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Limitations of Warehouse Liability

Last update on Jan. 17, 2019.

Limitations of Warehouse Liability

By Daniel W. Raab, Esq.

Warehouse operators can limit their liability for damages. A warehouse receipt can limit its damages. In fact, your insurance carrier would prefer you to include such limitations of liability.

There are some Florida cases dealing with limitations of liability in a warehouse receipt. The case of San Fisket, Inc. vs. Atlanta Cold Storage, Corp., 347 Southern 2nd 647 Florida 3rd DCA 1977, is a Florida case that did hold a low limit of liability. There was also a case in New York entitled United States Gold Corp. vs. Federal Express Corp. 719 Fed. Sup. 1217, 1226 (S.D. NY, 1989), which specifically held that under the Uniform Commercial Code provisions adopted in both New York and Florida, a bailee(warehouse) may contractually limit its liability for negligence and refer to U.C.C. § S-309 (2). It should give the person depositing the cargo an opportunity to clear a higher value which typically will result in a higher storage charge. The party that owns the cargo should receive a warehouse receipt when the cargo is being deposited at the warehouse so that the owner is on notice of the terms and conditions.

If the warehouse itself was active in creating a conversion, then the limitation of liability might not apply to the loss. See the case of ICC Metals, Inc. vs. Municipal Warehouse Co., 50 New York 2nd 657 (New York, 1980). The warehouse cannot steal goods that are stored and then claim a limitation of liability.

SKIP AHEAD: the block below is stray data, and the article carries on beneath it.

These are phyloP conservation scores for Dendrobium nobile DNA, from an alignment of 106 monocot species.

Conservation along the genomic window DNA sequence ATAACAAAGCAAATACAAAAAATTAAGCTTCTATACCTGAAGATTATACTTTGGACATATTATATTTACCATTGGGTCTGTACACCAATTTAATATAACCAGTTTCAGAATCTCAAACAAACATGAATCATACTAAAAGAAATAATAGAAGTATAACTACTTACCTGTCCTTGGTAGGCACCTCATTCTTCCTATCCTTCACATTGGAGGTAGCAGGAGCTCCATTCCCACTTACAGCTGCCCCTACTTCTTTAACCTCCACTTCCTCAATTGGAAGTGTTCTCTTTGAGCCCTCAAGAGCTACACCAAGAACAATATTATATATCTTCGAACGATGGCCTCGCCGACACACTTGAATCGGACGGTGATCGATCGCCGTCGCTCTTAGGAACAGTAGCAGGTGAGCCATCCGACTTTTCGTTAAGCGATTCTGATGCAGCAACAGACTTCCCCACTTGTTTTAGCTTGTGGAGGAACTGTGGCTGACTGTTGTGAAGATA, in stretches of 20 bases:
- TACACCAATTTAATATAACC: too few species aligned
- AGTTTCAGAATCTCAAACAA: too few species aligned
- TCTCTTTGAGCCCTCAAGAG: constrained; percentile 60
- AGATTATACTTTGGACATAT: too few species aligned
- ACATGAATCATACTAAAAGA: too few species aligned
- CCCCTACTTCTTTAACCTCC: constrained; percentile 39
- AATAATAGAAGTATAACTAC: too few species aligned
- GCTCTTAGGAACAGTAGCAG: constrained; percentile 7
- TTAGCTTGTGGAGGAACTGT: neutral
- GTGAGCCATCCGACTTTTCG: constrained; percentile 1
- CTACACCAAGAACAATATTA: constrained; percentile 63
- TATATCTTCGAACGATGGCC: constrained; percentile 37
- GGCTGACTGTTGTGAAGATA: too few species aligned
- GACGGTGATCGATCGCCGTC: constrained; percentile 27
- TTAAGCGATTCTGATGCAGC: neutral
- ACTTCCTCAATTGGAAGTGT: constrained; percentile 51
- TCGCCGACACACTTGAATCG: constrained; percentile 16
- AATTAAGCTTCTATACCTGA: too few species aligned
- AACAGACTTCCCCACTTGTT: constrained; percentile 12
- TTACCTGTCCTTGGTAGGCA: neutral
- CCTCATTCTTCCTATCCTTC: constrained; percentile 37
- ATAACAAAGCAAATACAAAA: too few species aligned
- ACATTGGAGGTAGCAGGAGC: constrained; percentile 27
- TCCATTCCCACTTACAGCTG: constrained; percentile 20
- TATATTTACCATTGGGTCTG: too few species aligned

There are organizations that are involved with creating standardized warehouse receipts such as the International Warehouse Logistics Association. The terms and conditions can be on the back of the warehouse receipt. The warehouse agreement should provide for an opportunity for the depositor to declare a higher value. Sometimes a warehouse receipt will refer the depositor to the conditions at an online location/website. The case of One Beacon Insurance Co. vs. Crowley Marine Services, 648 Fed. 3rd 258 5th Cir., 2011, did hold that you could incorporate online terms into a contract. Another case which held this specifically with regard to a bill of lading is the case of Ana Distrib. v. CMA-CGM (Am.) Inc., 329 F. Supp. 2d 565 (D.N.Y. 2004). There is no reason to see why these legal principles would not be extended to a warehouse. This would be consistent with advances in modern day technology.

The safest thing to do is to have all of the terms and conditions on the front and the back as well as online, however it is likely that either online and/or on the back of the document should provide adequate notice. Any terms and conditions on the back of a warehouse receipt need to be legible.

The warehouse owner should also be aware that alarm companies and security companies also have limitations of liability. The warehouse should carefully look at its contracts with third parties.

If you own a warehouse, then check to see if your warehouse has a standard warehouse receipt as well as warehouse liability insurance. It is a good practice for a party depositing cargo in the warehouse to have its own insurance given the limitations of liability that are often on warehouse receipts.


Daniel W. Raab, Esq. is an attorney with offices in Miami Dade County, Florida. His practice does include various aspects of transportation and logistics law. He is a graduate of the Johns Hopkins University and the University Of Miami School Of Law. He is the author of Transportation Terms and Conditions, Chapter 47 of the New Appleman Practice Law Guide, Chapter 5 dealing with Carriage of Goods of the Benedict on Admiralty Desk Reference Book, and a Contributing Author to Goods In Transit. He has taught as an Adjunct Professor of Law at the University of Miami School of Law, St. Thomas University School of Law, and the Florida International College of Law as well as Florida Coastal School of Law.


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